Acne is a very common skin condition which affects most people at some stage in their life. Many teenagers get acne as they undergo hormonal changes in puberty. Acne spots can be both blackheads and whiteheads (called comedones), papules and pustules (small bumps), nodules and cysts. Acne can be mild or the spots can be inflamed and filled with pus. Treatment for acne will depend on how severe it is and whether there's a risk of it causing scars.

Acne is mainly driven by male hormones, which usually become active during the teenage years. Sensitivity to such hormones, combined with surface (skin) bacteria and lipids (fatty acids) within sebaceous (oil) glands, cause acne. Common sites for acne are the face, chest, shoulders and back - the sites of oil glands.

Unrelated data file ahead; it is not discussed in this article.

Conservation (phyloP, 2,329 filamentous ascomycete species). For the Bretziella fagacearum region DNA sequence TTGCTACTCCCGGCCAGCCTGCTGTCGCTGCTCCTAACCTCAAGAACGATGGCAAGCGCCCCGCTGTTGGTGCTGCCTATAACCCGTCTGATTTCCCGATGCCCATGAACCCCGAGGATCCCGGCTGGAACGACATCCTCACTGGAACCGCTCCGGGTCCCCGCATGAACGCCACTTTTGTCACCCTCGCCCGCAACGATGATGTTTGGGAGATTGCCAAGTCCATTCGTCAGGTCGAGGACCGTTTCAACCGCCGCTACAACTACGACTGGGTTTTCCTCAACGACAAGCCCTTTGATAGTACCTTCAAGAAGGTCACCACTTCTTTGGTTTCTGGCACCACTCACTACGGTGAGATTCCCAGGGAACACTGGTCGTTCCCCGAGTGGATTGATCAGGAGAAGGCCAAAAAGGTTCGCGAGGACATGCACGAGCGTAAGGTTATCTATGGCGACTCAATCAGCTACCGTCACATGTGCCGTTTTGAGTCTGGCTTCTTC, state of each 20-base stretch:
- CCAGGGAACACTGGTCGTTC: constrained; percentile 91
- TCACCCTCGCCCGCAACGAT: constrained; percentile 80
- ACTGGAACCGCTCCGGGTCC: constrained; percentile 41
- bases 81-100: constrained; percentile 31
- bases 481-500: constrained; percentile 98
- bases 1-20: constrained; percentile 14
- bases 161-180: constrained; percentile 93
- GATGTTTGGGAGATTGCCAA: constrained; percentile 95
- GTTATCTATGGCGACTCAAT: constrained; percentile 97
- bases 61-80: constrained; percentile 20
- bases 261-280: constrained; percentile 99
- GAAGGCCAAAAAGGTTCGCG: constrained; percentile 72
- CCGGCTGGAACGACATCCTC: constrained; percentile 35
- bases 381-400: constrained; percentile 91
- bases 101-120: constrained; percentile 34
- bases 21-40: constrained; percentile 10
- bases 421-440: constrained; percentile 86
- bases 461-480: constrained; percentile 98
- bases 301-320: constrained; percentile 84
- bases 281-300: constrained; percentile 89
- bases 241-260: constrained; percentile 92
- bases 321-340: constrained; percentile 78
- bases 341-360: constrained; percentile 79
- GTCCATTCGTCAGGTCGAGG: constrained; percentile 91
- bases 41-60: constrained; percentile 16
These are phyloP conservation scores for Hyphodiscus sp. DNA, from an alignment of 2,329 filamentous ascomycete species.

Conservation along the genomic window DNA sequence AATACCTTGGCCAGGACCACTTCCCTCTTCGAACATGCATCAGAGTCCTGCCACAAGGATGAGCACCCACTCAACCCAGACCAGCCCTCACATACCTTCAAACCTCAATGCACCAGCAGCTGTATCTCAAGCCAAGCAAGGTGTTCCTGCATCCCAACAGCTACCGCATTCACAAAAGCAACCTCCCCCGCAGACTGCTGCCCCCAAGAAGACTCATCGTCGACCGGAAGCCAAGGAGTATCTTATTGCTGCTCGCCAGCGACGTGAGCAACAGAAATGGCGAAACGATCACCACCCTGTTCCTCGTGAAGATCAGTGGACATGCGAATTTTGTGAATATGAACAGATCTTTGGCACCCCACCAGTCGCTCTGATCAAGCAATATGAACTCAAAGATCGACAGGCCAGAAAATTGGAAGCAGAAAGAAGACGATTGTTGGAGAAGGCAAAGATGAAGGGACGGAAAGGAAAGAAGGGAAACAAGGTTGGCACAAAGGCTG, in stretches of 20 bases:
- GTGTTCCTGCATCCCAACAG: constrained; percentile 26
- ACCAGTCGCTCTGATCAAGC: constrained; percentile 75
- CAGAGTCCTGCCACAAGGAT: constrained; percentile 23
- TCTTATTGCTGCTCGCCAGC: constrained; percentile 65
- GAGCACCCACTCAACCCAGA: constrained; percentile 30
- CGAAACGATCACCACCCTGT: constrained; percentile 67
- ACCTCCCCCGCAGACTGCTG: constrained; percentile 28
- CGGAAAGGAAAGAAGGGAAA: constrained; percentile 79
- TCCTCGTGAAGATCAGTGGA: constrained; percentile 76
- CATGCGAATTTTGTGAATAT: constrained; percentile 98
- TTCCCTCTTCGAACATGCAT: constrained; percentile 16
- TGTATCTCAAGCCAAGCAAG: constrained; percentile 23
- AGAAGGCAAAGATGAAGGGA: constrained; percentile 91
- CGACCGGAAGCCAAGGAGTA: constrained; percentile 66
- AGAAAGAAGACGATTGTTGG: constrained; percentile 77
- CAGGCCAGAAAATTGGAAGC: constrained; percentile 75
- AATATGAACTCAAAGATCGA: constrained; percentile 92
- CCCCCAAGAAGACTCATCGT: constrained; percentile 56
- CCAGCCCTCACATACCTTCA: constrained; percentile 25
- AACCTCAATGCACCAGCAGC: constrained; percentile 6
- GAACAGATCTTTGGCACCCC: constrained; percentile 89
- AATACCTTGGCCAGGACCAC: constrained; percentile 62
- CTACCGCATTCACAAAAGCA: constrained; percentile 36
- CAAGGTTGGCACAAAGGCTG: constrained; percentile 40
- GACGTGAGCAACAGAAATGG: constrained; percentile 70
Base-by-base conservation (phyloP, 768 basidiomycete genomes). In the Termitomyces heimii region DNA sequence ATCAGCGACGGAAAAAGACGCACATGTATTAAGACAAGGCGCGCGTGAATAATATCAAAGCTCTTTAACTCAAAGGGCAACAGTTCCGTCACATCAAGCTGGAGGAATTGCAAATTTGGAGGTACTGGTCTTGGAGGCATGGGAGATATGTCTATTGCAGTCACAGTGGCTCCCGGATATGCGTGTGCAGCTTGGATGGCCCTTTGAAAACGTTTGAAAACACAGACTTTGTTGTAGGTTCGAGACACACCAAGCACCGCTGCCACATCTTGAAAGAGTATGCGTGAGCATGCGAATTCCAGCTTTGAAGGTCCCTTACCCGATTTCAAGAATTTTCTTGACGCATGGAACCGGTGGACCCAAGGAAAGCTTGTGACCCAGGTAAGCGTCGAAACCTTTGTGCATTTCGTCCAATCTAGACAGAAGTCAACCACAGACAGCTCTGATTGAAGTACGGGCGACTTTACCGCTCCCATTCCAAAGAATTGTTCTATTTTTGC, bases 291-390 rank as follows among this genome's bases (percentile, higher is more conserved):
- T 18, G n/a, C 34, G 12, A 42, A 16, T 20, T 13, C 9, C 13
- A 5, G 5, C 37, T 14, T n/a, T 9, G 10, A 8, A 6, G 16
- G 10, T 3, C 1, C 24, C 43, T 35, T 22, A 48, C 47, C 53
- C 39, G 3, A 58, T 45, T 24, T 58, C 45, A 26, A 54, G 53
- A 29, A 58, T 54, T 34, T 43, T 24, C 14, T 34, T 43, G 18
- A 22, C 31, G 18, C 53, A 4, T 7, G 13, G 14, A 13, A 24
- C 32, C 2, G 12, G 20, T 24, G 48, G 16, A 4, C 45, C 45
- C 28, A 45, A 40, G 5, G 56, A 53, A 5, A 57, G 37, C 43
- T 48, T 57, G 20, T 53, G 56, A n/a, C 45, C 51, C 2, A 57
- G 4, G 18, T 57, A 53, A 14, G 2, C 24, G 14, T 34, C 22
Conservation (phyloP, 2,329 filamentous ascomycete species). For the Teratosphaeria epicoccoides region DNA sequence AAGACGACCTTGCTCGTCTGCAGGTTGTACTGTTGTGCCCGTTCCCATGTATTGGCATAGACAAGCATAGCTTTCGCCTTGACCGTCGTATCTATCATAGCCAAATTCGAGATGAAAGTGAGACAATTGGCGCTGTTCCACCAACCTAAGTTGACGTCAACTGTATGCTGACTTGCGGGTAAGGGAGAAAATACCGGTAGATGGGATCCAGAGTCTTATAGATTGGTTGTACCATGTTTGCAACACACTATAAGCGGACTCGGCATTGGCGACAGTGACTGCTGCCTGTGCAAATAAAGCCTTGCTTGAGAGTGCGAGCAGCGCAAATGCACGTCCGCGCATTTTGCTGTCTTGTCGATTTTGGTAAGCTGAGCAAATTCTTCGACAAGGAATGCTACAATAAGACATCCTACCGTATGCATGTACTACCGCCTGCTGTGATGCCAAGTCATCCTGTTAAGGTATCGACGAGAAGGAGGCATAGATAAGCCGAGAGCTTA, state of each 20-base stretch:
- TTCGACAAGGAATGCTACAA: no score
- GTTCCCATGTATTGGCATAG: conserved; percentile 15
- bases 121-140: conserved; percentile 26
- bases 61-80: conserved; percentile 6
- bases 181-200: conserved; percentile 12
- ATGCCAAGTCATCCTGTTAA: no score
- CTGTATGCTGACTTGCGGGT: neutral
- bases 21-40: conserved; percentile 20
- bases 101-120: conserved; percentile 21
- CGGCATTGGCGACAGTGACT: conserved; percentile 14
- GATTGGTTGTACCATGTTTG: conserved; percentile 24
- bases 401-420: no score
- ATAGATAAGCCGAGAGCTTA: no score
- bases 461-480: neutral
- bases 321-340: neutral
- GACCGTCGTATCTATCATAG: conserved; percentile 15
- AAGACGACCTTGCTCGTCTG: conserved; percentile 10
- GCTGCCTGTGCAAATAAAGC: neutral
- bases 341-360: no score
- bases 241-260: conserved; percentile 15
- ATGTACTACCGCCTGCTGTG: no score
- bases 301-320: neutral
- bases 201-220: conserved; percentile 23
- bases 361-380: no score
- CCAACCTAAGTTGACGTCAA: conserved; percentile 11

Though acne is essentially a normal physiological occurrence, certain conditions may aggravate the condition including:

Fluctuating hormone levels around the time of periods in women
Manipulating (picking/prodding) acne lesions
Clothing (for example hats and sports helmets) and headgear
Air pollution and certain weather conditions, especially high humidity

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